Young and inexperienced Sister Ann has just arrived at her next posting at Samaritan House, a Dominican order located in a disreputable neighborhood of Ghent, Belgium. Sister Ann is ...
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A happy and unbelievably lucky young Irish immigrant, John Lawless, lands a job as the butler of an unconventional millionaire, Biddle. His daughter, Cordelia Drexel Biddle, tires of the ... See full summary »
Young and inexperienced Sister Ann has just arrived at her next posting at Samaritan House, a Dominican order located in a disreputable neighborhood of Ghent, Belgium. Sister Ann is enthusiastic, progressive but naive, all which irks one of the senior sisters, Sister Cluny, especially the fact that Sister Ann has a prized material possession, a guitar she's named Adele. Sister Ann considers Adele and her music to be her friends. Contrary to Sister Cluny, the Mother Prioress believes Sister Ann will be a welcome addition to their order. This posting is to be the training ground for Sister Ann and others to become missionaries in Africa. Sister Ann's path takes a detour when the order's Father Clementi hears Sister Ann sing. He believes Sister Ann should record her music and as a favor asks Robert Gerarde of Primavera Records for recording time. Unknown at the time the request is made, Robert and Sister Ann are old friends who attended the Paris Conservatory of Music together five years...Written by
Loosely based on the true story of Soeur Sourire, who had a #1 pop hit in America with "Dominique". Unfortunately, the lovable nun was a one-hit wonder whose life did not continue happily after her brief blush of chart success. After leaving the church for a full-time music career, she ran into heavy financial problems and eventually took her own life. See more »
When Sister Ann and several other convent members perform on The Ed Sullivan Show, the women are forbidden to wear stage makeup - even though all of them have been sporting obvious foundation, blush, lipstick, mascara and even false eyelashes during rest of movie. See more »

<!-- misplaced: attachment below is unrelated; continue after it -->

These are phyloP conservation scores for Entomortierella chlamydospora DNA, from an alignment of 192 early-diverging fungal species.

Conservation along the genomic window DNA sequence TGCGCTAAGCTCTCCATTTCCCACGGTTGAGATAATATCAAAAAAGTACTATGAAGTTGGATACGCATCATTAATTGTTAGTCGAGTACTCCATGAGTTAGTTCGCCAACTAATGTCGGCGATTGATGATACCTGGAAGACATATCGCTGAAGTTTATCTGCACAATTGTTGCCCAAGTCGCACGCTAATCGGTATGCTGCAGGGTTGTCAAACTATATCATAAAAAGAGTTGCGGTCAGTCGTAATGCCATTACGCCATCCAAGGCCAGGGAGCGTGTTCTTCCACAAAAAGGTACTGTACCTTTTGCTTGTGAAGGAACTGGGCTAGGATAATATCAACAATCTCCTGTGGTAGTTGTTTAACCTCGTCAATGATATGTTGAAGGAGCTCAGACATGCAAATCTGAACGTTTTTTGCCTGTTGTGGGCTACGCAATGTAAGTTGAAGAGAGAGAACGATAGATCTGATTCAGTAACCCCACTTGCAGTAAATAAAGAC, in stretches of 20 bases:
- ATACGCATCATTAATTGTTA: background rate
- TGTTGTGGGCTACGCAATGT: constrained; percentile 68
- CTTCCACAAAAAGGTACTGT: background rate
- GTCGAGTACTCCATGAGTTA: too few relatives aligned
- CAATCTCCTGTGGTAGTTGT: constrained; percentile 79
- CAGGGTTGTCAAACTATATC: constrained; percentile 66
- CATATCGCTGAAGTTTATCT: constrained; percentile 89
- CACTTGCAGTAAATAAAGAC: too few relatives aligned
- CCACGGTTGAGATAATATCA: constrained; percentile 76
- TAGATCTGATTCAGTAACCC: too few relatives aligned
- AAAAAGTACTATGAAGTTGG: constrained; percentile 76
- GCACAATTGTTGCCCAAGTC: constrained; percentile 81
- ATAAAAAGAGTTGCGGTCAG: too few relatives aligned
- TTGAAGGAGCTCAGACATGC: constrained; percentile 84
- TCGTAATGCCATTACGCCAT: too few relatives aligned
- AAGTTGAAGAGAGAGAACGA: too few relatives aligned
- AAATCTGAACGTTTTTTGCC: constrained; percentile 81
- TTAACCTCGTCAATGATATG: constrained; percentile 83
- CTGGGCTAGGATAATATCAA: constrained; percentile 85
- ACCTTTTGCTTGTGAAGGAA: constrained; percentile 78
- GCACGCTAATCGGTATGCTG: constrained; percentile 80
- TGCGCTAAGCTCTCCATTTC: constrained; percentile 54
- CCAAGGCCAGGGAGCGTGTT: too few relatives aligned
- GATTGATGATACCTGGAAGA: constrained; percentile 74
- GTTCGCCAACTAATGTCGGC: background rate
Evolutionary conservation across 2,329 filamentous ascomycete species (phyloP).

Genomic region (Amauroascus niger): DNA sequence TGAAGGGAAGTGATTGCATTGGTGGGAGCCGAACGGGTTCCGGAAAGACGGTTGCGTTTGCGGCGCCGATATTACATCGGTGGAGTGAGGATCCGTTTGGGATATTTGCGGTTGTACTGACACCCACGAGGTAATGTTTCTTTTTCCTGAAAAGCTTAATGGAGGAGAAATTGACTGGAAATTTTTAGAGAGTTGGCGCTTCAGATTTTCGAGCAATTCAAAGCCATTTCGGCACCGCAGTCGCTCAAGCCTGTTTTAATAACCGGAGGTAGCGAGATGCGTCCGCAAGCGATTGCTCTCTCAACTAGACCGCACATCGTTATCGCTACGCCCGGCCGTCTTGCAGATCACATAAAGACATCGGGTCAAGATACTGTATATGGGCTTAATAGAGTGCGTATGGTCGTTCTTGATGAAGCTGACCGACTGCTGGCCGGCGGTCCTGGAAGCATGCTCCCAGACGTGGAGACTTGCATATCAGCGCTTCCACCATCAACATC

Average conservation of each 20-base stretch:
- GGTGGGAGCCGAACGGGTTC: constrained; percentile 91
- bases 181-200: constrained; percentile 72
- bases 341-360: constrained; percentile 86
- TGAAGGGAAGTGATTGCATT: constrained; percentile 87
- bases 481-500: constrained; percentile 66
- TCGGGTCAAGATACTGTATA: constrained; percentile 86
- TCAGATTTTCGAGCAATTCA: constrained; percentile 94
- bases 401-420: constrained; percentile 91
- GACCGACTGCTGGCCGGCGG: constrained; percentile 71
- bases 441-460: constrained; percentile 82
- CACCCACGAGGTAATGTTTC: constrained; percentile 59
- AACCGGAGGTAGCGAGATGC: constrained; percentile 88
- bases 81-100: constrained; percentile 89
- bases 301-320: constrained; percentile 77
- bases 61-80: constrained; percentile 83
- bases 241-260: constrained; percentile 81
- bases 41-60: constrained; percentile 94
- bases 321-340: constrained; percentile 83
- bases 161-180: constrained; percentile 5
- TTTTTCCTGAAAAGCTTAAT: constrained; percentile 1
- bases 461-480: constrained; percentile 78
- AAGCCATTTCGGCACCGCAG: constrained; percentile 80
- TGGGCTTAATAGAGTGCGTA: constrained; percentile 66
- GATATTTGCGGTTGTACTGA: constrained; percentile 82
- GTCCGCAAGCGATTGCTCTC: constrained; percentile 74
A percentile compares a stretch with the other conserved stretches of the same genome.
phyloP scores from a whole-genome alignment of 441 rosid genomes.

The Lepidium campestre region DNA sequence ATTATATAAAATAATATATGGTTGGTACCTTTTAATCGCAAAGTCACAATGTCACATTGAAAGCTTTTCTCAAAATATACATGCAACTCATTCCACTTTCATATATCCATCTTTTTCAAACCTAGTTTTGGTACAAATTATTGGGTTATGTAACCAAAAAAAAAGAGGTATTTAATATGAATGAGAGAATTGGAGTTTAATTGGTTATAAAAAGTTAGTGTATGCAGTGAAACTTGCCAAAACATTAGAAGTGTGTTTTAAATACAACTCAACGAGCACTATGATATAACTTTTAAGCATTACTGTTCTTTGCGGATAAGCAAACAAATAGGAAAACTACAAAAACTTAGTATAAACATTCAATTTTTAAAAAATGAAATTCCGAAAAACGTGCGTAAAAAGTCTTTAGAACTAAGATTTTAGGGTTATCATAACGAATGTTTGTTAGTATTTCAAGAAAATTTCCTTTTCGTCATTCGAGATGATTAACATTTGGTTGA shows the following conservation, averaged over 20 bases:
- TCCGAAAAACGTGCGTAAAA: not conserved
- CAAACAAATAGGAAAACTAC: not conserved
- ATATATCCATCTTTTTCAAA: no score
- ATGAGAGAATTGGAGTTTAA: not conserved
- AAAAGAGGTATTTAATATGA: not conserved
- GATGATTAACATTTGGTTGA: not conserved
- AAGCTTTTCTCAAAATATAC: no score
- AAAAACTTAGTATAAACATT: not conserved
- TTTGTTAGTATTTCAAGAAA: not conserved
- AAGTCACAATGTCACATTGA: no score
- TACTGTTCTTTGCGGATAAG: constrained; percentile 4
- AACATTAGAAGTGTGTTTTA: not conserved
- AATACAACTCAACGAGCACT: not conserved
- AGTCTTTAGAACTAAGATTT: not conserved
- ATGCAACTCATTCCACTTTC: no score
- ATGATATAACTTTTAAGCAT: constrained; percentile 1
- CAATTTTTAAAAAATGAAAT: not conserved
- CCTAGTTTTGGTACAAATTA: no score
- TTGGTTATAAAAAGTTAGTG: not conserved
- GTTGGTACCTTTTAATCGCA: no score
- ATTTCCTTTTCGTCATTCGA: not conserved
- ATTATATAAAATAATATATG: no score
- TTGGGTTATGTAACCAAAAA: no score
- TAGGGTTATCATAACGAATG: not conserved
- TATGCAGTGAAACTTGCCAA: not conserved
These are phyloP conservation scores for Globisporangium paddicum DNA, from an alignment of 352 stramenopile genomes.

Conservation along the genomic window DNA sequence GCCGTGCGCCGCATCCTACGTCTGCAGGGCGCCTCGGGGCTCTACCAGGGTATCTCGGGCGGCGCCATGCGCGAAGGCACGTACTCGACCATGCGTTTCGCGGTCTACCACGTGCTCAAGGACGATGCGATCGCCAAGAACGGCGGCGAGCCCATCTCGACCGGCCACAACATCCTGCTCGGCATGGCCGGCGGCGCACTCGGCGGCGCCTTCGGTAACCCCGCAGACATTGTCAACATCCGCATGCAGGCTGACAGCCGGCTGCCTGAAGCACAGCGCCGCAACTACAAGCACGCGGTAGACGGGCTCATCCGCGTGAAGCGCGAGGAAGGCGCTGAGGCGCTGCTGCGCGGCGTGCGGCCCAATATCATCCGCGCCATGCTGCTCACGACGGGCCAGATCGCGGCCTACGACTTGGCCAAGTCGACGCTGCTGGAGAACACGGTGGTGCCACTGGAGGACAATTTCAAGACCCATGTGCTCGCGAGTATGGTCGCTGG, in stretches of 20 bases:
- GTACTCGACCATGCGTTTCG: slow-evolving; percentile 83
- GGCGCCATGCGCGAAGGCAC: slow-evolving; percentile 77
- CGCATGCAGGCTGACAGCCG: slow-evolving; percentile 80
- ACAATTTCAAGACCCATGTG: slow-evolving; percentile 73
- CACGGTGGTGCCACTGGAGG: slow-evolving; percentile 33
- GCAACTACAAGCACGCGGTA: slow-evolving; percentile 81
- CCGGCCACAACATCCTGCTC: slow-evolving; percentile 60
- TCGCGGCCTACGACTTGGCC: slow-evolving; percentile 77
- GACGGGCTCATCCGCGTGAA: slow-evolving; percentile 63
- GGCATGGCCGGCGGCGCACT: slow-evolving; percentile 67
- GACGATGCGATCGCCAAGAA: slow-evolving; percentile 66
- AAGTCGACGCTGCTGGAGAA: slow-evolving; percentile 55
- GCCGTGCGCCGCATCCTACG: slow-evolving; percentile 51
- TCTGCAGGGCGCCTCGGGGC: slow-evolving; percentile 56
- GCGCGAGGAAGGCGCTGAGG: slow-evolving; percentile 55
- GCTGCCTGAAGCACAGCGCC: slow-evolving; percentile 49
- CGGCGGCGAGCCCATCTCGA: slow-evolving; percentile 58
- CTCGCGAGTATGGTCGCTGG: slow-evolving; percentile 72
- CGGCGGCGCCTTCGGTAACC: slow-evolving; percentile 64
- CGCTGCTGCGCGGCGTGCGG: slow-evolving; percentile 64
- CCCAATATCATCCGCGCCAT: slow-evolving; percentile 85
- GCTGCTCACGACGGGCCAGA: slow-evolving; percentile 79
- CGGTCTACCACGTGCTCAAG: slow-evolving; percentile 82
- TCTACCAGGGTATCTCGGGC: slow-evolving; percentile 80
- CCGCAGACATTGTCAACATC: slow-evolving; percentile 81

Your songs, your music, don't you think you've won a great victory through them?
What kind of victory, Father, if I've lost myself winning it?
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the singing nun is a refreshing trip back in time -- when movies were uplifting and you left the theater feeling good about yourself and inspired.
any commenter can check off a list of flaws, unbelievable characters, improbable plot lines, etc. the fact that this story is based on a real-life nun is irrelevant. it's an inspiring story in it's purest form. real-life has a way of intruding on our dreams no matter what our intentions or who we are. same with the real singing nun. if you watch this movie with an open mind and check your cynicism at the door, you'll be rewarded with an uplifting experience.
debbie reynolds is in fine voice, as all the other comments seem to point out. the cast is strong and good. the music, if you grew up in the catholic church or any number of protestant churches in the 60's and 70's, will be familiar.
as a bonus, my 9 year-old daughter watched it with me recently on tcm and loved it. i didn't have to worry about any questionable scenes, a refreshing change nowadays.
so, there you have it from a rock and roll dad, still no saint, but touched nonetheless by a simple movie with a simple message. helping people less fortunate than us. what a concept.
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